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On the Ground: From West Philly to the Northeast to South Philly, local newspapers endure and evolve

Jim Smiley, left, and Bob Smiley of the Frankford Gazette

The Parkside Journal

Michael Burch and Jasmine Bullock of the Parkside Journal

West Philly Local is online only

Villevillakula in Chestnut Hill

The print media landscape in Philadelphia looks pretty grim. The two daily newspapers are struggling, their page counts and workforces dwindling. The Philadelphia City Paper was abruptly shut down this fall, while Philadelphia Weekly is a glossily rendered shadow of an alternative weekly. A handful of startup news websites and niche publications are trying to fill the gap in local coverage, but many are still fighting to define themselves.

Meanwhile, Philadelphia's neighborhoods have historically been served by a vast constellation of hyper local newspapers. These modest pubs kept residents up to date on the news relevant to their blocks and communities. At one point, the Northeast had at least three weekly papers. The Northwestern neighborhoods of Germantown, Mt. Airy and Chestnut Hill all boasted their own little publications, as did other middle class neighborhoods such as Olney and West Oak Lane.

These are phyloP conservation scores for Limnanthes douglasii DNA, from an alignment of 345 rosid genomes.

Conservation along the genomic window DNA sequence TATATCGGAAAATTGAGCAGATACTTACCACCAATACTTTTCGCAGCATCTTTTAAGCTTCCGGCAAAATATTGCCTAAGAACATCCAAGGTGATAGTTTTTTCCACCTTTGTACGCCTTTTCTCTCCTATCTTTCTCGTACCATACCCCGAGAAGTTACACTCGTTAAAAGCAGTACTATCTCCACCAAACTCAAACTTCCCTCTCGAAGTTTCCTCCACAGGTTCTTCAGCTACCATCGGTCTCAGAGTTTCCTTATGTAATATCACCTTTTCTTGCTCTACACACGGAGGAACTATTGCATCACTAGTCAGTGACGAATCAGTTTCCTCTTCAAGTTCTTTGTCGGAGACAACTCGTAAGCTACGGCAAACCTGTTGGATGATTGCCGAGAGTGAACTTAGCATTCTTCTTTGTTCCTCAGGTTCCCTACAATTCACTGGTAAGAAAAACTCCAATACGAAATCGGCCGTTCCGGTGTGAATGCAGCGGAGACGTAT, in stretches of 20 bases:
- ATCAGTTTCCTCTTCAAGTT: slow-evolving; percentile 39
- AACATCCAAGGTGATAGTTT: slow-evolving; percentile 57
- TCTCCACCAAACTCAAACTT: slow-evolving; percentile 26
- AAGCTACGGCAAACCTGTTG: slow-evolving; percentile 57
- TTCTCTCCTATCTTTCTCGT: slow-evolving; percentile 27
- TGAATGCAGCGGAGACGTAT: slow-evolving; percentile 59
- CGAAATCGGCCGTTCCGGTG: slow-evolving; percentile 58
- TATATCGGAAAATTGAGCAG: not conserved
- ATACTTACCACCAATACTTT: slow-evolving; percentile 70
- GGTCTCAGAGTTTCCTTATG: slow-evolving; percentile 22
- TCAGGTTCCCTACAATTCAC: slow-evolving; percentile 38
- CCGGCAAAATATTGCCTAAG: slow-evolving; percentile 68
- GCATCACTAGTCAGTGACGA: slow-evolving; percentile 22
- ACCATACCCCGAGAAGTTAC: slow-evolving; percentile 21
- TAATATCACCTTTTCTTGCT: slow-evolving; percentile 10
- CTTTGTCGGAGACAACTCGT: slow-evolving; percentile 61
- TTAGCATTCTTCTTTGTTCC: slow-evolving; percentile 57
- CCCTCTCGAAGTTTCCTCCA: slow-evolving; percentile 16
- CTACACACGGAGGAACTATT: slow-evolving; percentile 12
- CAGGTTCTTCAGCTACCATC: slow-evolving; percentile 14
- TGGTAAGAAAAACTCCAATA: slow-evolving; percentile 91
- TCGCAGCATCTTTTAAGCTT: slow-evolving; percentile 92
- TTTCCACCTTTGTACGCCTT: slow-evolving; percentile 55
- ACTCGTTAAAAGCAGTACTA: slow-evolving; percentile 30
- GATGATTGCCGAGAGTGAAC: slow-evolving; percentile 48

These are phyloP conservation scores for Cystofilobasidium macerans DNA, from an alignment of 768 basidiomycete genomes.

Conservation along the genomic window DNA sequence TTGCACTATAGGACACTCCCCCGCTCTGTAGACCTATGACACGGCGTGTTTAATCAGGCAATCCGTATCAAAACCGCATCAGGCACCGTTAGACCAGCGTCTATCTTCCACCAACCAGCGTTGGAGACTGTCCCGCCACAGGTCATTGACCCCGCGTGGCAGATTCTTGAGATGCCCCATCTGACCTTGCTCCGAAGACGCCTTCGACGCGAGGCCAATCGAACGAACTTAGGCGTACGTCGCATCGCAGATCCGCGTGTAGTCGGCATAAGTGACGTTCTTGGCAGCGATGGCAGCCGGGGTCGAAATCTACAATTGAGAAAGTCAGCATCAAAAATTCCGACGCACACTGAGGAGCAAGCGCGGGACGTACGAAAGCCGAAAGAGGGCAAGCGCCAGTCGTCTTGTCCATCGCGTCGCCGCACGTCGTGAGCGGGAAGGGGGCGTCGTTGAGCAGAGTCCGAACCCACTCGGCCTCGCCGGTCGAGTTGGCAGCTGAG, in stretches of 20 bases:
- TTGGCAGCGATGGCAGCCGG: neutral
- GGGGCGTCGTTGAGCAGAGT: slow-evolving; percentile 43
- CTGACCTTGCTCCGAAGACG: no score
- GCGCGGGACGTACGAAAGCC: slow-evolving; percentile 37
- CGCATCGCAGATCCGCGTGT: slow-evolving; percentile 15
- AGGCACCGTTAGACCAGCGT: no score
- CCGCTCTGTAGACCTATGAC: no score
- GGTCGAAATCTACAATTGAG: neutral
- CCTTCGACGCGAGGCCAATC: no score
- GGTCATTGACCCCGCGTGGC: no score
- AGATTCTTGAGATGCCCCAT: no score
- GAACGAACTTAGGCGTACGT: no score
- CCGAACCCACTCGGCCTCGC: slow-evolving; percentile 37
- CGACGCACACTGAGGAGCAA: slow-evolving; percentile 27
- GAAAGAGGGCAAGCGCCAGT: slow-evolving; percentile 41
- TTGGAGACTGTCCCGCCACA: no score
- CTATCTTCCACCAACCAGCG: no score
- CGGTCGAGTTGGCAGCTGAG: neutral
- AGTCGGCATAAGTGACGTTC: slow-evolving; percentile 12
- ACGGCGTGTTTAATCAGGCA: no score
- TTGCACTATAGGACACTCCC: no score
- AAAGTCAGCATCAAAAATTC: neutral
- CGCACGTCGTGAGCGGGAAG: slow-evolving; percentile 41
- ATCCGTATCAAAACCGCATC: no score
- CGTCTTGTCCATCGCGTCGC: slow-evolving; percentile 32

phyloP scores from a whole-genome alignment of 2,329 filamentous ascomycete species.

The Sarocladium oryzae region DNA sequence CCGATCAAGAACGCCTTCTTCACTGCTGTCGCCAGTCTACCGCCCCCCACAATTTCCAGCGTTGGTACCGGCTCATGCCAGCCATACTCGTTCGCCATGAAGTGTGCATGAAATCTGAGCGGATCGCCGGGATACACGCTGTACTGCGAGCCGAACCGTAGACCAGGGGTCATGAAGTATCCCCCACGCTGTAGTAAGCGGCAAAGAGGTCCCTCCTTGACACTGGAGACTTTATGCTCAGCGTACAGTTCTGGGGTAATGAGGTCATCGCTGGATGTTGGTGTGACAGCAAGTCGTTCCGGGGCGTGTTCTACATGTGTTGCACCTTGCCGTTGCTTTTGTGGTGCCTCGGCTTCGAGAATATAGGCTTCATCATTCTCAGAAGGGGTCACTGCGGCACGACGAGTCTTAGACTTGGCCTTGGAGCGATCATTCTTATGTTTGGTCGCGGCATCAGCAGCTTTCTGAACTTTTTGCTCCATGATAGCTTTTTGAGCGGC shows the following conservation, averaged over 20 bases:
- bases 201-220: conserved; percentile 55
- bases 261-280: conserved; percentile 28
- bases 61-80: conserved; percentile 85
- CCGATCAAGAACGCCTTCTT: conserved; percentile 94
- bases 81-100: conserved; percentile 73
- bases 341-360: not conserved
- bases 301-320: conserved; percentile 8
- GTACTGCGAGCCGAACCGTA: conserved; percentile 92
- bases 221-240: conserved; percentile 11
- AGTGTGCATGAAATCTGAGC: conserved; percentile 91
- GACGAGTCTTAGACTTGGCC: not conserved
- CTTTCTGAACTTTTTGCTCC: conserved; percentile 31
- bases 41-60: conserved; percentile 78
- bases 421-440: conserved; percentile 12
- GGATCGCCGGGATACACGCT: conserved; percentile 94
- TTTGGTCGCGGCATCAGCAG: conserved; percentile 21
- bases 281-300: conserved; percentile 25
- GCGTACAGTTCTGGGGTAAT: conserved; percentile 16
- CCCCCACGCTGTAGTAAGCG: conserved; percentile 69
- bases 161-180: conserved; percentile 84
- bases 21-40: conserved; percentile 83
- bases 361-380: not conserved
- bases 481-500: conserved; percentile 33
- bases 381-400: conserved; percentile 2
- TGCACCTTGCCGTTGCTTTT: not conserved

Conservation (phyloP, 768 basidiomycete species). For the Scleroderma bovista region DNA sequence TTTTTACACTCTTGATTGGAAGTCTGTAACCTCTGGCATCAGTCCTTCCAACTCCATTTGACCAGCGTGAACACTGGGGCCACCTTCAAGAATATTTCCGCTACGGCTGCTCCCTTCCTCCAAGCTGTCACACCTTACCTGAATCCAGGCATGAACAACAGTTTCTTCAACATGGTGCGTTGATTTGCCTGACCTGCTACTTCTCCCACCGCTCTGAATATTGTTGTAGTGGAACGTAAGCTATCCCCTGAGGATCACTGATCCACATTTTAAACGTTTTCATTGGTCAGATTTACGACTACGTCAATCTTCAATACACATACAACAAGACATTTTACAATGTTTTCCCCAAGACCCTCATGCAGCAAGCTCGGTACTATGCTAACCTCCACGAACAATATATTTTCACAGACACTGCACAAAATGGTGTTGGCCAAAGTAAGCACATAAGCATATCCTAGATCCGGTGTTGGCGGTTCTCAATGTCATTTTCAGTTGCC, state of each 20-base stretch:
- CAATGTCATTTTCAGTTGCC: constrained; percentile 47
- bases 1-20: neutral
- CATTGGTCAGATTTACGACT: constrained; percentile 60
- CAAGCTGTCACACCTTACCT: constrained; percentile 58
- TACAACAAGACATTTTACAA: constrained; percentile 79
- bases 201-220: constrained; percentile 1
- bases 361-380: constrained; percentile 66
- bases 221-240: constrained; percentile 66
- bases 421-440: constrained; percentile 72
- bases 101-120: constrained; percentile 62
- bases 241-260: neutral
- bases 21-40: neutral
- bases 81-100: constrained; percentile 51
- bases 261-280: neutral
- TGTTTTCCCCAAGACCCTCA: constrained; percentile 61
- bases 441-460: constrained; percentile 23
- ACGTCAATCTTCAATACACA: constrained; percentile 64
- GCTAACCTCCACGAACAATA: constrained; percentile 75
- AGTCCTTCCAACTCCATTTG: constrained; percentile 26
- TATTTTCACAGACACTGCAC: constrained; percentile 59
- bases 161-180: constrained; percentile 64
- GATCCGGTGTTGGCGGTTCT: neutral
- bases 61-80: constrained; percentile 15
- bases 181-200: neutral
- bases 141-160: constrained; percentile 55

Many of these papers have suffered the same fate as their daily and alt weekly counterparts. (And their potential web-based rivals such as Patch.com and Everyblock have stumbled.) The Northeast News Gleaner went out of business after the Great Recession, as did the Mt. Airy Times and the Germantown Courier

But there is hope. Some local institutions are hanging on, notably the Spirit of the Riverwards, the Chestnut Hill Local, and the papers owned by Broad Street Media (which include the Northeast Times and the South Philly Review). Newer digital entrants like Passyunk Post and the West Philly Local have found an audience

Other outlets -- including the Parkside Journal and the Frankford Gazette -- have found new ways to produce a print edition, ensuring that older and lower income residents can still access it. Many Philadelphians still don't have the Internet at home -- about 36 percent according to a March analysis from the Philadelphia Inquirer. (The paper found that high poverty rates are directly linked to lower access to broadband.)